What did we learn from the Japan GP?

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We learned that the world driver’s championship has now been well and truly won by young Mr. Vettel in the Red Bull.  He has been the stand-out driver all year and he deserves the title.  And I sincerely hope that now he has won, perhaps he will stop waving the index finger at every available TV camera.  There is a fine line dividing youthful enthusiasm and arrogance.  However, he has changed it to two fingers, one on each hand.  Will somebody please tell him?  He was also very lucky not to be penalized with his veering start technique to push Button on the grass.  His third place in the GP was enough to clinch the crown.

Although the spoils went to Vettel, for me, the drive of the day came from Jenson Button (McLaren Mercedes) who steered his car into first place and held the position to the flag.  He is also currently in second place in the driver’s championship, and now undoubtedly the “Number 1” driver at McLaren.  Sorry all you Hamilton fans out there.

Another well-deserved second outright in the race by Fernando Alonso (Ferrari).  He is certainly driving with intelligence, an ability which is not seen in all the current drivers.

Fourth was Mark Webber (Red Bull) who has been outclassed by his young team mate all 2011 season.  If he wasn’t the “Number 2” at Red Bull before, he certainly is now.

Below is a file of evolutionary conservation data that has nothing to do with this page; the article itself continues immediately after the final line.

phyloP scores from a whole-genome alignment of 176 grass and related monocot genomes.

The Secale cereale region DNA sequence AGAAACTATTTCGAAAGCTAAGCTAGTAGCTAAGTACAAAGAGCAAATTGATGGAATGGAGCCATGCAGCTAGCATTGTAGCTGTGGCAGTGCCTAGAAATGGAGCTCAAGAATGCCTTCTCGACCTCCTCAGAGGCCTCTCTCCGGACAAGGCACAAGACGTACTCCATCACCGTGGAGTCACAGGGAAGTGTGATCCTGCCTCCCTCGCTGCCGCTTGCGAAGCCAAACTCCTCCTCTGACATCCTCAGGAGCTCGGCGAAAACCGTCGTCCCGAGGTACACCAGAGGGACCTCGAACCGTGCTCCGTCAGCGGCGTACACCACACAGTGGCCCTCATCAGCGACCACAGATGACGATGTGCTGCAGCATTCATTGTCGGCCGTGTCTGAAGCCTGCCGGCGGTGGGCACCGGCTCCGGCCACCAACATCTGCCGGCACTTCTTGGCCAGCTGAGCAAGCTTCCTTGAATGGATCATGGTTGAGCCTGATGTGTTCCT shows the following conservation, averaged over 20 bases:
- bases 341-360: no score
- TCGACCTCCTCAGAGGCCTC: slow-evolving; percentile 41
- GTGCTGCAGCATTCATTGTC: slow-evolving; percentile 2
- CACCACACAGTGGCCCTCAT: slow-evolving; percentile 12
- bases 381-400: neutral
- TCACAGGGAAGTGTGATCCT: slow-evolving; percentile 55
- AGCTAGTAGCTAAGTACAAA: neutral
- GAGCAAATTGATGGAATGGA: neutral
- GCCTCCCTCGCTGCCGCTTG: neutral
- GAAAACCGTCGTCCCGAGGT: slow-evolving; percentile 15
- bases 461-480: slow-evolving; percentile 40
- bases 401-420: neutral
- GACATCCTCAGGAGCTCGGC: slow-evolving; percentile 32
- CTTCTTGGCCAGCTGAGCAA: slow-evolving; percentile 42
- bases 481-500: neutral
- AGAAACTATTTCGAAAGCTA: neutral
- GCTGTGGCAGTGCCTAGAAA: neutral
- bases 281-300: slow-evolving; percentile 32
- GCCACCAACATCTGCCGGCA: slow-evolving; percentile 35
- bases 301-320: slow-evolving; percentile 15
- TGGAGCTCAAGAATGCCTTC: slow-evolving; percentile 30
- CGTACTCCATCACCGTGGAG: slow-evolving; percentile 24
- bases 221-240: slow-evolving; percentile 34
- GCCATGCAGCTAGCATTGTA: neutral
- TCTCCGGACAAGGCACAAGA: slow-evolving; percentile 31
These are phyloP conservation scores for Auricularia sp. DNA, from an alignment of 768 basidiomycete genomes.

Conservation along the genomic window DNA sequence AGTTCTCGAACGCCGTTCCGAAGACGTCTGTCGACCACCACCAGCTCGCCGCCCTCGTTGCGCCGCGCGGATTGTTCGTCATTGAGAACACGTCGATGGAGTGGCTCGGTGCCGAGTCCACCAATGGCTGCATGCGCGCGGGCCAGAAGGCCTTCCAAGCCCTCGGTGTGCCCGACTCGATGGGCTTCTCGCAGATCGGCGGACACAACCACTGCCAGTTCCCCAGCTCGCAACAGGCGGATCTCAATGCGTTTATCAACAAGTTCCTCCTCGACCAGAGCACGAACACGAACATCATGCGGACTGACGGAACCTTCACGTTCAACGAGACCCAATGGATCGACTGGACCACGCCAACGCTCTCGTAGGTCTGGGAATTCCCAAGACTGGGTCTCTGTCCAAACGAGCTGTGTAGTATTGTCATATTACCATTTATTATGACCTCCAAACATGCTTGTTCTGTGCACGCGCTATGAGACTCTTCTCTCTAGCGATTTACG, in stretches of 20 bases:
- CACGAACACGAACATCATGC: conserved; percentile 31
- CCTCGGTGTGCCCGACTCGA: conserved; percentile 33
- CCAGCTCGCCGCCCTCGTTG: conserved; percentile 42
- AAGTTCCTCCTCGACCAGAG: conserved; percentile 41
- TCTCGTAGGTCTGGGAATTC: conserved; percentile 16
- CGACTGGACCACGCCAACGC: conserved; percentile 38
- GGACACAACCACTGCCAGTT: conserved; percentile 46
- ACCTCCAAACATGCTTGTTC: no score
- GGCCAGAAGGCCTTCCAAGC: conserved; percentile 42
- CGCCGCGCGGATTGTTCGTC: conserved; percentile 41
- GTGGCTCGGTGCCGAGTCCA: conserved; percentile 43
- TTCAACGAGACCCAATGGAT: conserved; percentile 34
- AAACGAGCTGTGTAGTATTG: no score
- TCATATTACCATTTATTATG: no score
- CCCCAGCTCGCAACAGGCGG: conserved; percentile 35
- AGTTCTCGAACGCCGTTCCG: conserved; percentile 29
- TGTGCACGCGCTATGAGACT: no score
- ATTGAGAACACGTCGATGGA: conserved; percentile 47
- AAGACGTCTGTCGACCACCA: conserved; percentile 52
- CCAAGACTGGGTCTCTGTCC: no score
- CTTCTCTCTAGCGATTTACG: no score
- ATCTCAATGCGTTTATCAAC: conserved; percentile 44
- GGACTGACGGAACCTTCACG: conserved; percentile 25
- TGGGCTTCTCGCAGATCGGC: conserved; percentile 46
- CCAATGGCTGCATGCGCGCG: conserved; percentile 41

Fifth was the controversial Lewis Hamilton (McLaren), who has seen his standings slip all year, and has become more and more frantic in his driving and botched passing maneuvers.  Yet again he managed to hit Massa (Ferrari) and yet again knocked the end plate off the front wing.  Some magnetic attraction perhaps?  An interesting observation that came from the ex-Ferrari F1 driver Eddie Irvine (Jnr), relayed to me by Eddie (Snr) after the race, is the thought that perhaps Hamilton is sitting too low in the car and just doesn’t see the proximity of the cars around him.  That might just explain it.

An observation about these ridiculous front wings on the cars this year.  They are wider than the front wheelbase, so the end plates are obviously going to be the first part of the car to be hit in any close encounters, leaving shards of carbon-fiber everywhere, resulting in another Safety Car period.  Am I the sole voice of reason here?

Sixth, and even a mid-point race leader at one stage, was Michael Schumacher (Mercedes).  The old master seems to have a new lease of life and he has left his team mate, the young pretender, Nico Rosberg wallowing in his wake.  If Mercedes team boss Ross Brawn could only deliver a car with championship winning capabilities we would be seeing the ‘Schumacher leap’ once more.  Perhaps in 2012?

Despite the upbeat comments from the BBC commentators, I did not see this as a “cracker” of a race, I am afraid.  Despite KERS and DRS there was a dearth of overtaking, and the final positions depended on how well your team ‘guessed’ the tyre strategy.  Does Pirelli really think that tyres that fall to bits in 10 laps are a good advertisement for the brand?  I don’t.

Finally, the Japanese fans were ecstatic to see Kamikaze Kobayashi seventh on the grid after qualifying, a position that he could not even vaguely defend during the race.  There was some controversy about his grid position after qualifying, and I am enough of an old cynic to say that there could have been some ‘influential figures’ suggesting that the Japanese driver’s high grid slot would attract more Japanese spectators.  Corruption in ‘Le Sport Pure’?  Surely not?